On the contrary, he aroused and prePaoli was accordingly entrusted with pared the spirit of his followers for a the sole management of public affairs, freth contention, and animated them to both civil and military, and foon obtain- perfevere, with additional zeul, in the ed such an afcendancy over the miuds defence of their liberties and indepenof the people, that they implicitly af- dence againit all opposers. He, at the sented to every thing propofed in his fame time, folemnly promised never to naine. As his *patrimony was extremely abandon the cause, but either to triflender, it became absolutely neceflary umph or fall at the head of his countrythat he should obtain a settled revenue. men ! llis expences were accordingly provided

This heroic resolution, coupled with for, by in.eans of an annual tax, called the justice of the cause in which he bed Il pane del generale."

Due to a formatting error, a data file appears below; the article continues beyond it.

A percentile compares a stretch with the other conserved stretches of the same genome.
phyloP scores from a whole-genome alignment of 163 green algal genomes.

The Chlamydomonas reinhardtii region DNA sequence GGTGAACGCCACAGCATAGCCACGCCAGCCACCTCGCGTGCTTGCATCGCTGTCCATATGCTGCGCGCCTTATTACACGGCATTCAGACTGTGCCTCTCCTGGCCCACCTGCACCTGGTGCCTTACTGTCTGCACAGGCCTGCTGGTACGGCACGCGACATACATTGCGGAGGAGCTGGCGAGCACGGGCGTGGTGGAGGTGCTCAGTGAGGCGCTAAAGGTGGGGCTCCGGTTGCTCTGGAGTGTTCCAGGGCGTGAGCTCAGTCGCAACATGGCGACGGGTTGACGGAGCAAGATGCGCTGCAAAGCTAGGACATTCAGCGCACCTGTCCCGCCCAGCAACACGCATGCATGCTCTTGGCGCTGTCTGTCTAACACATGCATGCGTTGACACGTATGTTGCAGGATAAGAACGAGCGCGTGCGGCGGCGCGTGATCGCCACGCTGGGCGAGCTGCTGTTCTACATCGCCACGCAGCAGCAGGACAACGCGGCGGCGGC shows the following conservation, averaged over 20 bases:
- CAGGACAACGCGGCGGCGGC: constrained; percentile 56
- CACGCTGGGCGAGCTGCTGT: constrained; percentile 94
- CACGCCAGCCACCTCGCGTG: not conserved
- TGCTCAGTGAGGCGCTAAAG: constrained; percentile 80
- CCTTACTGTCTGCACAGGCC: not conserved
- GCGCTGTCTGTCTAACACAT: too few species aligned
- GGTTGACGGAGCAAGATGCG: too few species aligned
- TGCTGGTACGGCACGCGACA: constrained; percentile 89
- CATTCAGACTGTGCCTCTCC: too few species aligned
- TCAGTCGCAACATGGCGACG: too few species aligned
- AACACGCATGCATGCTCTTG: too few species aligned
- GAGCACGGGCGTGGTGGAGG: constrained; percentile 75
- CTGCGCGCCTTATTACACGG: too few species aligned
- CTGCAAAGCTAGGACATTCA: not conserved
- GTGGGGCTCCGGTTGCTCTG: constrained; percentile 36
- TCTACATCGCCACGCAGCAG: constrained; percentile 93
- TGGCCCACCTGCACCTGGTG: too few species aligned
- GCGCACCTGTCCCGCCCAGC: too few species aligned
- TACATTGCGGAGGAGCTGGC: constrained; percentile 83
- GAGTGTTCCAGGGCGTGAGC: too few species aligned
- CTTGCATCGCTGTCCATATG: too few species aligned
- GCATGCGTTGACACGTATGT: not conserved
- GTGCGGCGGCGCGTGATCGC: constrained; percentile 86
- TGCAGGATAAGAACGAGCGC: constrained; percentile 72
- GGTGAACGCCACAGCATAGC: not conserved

embarked, obtained for him the esteem The situation of the island, in respect and regard of every lover of lumanity to its internal government, being very throughout Europe. He had already unpromiling, this chief new-modelled added to his reputation, by driving the the laws, discouraged affaslinations, im- Genoese from the open country, frutting ported arms, and established the appear- them up in the maritime towns, and be ance, if not reality, of subordination, beging the city of St. Fiorenzo; wluch In addition to all this, he inttituted he was only prevented from taking polschools, erected an university at Corte, fefiion of by the ignorance of his couns and actually laid the foundation of a trymen in respect to the attack of larmaritime power; or, at least, what was

tified places, as well as the total want of conlidered as such in that part of the cannon of every defcription, without Mediterranean, although it only confill- which it was utterly imposible to make

aux impredlou on a town defended ac* It confifted solely, as has been confidei.- cording to the modern rules of war. ly said, of a house and garden at Reitino, the